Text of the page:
Remember: Your book’s structure should feel intuitive and logical to the reader! If you feel stuck, bring in a trusted friend for their feedback.
Once you have these ideas in the right order, under each idea you’ll want to create cards for the elements that will comprise each chapter. We recommend including for each chapter:
- A good hook that captures the reader’s attention at the beginning of the chapter
- 2–3 key points that lead up to the chapter idea
- Stories to help illustrate those ideas
- Interactive elements like reflection questions, tools, or exercises to help the reader apply those ideas
- A closing section that wraps up this chapter and transitions the reader to the next chapter idea
You might decide to include other elements as well, depending on your book’s content (like data, personal stories from your life, quotes from other books, etc.).
Put each of these elements on separate cards and list them vertically underneath each chapter’s card. Bonus points if you use different colors for each element, so that you can see at a glance where you might be missing something when you look at your whole map!
To do this for each chapter takes a lot of brain work and time. It can often take us 6 to 8 or more hours with clients to make sure we’ve captured everything we want to include in the book. Go slowly and break the process up over multiple days. When you’re ready to start writing, you’ll be so glad you took the time to think through everything!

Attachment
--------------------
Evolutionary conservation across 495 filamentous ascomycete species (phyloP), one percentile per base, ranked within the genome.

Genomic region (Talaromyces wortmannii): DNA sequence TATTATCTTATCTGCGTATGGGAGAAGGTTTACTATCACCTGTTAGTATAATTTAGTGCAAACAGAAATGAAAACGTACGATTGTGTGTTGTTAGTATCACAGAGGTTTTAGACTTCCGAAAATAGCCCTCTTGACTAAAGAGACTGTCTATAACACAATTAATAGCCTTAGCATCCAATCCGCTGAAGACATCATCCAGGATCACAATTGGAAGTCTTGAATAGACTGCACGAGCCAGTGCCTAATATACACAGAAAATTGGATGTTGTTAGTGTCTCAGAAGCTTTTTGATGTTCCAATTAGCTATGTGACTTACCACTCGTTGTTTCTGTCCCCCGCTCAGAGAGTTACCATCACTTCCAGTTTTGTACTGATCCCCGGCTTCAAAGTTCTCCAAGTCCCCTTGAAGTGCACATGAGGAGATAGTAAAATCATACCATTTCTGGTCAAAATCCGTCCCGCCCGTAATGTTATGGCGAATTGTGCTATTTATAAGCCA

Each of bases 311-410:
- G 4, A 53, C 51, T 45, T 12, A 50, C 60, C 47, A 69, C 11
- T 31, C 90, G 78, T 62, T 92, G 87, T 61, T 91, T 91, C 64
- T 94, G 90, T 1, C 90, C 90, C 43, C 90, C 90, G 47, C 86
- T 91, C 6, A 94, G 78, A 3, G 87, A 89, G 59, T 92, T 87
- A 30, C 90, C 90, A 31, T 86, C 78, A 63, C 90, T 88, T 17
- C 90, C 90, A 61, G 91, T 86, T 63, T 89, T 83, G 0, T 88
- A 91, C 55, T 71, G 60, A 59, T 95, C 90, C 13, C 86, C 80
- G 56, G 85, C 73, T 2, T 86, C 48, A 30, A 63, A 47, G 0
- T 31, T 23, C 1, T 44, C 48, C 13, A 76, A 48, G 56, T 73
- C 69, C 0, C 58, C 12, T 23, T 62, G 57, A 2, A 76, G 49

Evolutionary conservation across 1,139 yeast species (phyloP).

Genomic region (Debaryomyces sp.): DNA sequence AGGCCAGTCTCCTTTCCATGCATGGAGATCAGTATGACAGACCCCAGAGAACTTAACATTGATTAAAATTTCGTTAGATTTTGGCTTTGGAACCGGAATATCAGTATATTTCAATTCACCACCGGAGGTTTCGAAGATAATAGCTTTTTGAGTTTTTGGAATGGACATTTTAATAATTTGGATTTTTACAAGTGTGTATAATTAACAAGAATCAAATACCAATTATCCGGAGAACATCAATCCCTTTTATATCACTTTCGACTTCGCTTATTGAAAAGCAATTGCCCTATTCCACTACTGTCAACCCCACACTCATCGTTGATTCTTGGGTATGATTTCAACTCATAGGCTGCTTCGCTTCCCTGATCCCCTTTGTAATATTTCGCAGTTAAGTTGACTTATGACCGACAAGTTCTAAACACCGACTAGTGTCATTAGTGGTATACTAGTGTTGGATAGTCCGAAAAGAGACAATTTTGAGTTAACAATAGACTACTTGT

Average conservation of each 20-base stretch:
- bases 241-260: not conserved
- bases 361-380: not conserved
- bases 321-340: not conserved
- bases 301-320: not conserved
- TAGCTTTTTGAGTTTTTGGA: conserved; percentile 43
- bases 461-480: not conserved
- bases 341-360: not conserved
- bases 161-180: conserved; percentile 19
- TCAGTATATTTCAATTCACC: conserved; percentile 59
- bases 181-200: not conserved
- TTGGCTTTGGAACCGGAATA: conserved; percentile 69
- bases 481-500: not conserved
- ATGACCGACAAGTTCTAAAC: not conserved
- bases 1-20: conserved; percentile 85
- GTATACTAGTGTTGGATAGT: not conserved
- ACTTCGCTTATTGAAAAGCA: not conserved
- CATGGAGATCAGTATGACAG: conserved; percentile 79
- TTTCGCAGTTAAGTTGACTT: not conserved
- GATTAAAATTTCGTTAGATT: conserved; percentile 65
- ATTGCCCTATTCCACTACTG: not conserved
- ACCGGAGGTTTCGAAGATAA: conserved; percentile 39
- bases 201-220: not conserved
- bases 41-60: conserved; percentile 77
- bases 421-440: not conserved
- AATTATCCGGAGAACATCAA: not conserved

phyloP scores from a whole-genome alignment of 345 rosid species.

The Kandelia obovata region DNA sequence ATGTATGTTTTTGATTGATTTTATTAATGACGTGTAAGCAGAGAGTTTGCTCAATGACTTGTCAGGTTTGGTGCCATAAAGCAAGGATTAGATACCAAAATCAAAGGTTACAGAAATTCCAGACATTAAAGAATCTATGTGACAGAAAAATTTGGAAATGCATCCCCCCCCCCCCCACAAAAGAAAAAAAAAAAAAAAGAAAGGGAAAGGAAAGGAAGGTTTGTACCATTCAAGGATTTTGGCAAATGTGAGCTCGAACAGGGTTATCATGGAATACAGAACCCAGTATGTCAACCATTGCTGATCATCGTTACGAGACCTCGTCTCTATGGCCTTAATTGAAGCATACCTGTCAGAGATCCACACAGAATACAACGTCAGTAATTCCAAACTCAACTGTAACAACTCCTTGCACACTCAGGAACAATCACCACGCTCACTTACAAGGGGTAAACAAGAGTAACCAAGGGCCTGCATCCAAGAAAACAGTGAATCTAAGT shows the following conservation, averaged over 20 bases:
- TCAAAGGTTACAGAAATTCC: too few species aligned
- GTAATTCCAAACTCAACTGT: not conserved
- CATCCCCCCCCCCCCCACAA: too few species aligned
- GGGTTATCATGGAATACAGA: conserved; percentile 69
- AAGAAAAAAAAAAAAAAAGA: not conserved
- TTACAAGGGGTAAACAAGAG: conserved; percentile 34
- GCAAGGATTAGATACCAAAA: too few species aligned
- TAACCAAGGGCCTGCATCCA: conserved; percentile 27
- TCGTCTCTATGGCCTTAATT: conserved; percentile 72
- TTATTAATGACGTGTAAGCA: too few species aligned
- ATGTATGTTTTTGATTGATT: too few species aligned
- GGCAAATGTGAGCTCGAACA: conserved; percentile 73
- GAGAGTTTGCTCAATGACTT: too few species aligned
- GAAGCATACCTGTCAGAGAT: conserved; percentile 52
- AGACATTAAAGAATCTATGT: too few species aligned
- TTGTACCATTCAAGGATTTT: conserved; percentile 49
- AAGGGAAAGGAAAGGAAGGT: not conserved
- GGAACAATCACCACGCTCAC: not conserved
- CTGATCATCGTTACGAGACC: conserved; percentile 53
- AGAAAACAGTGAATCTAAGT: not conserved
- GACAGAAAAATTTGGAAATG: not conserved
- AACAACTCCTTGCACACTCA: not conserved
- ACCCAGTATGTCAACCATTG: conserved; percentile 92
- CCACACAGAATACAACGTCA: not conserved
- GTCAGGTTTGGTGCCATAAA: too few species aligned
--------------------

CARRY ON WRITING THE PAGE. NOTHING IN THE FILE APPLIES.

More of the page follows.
We find it’s almost impossible for writers to get stuck once they’ve done all of this thinking. A little bit of a time investment up front can save you days, weeks, months, or even years of wandering without a plan for your book.
Here are the keys to making more efficient and effective book maps:
- Practice mapping out your comparative titles first. You’ll learn so much about how other authors organize their thinking on similar topics, and you’ll clearly see how your book can stand out and add value to your reader.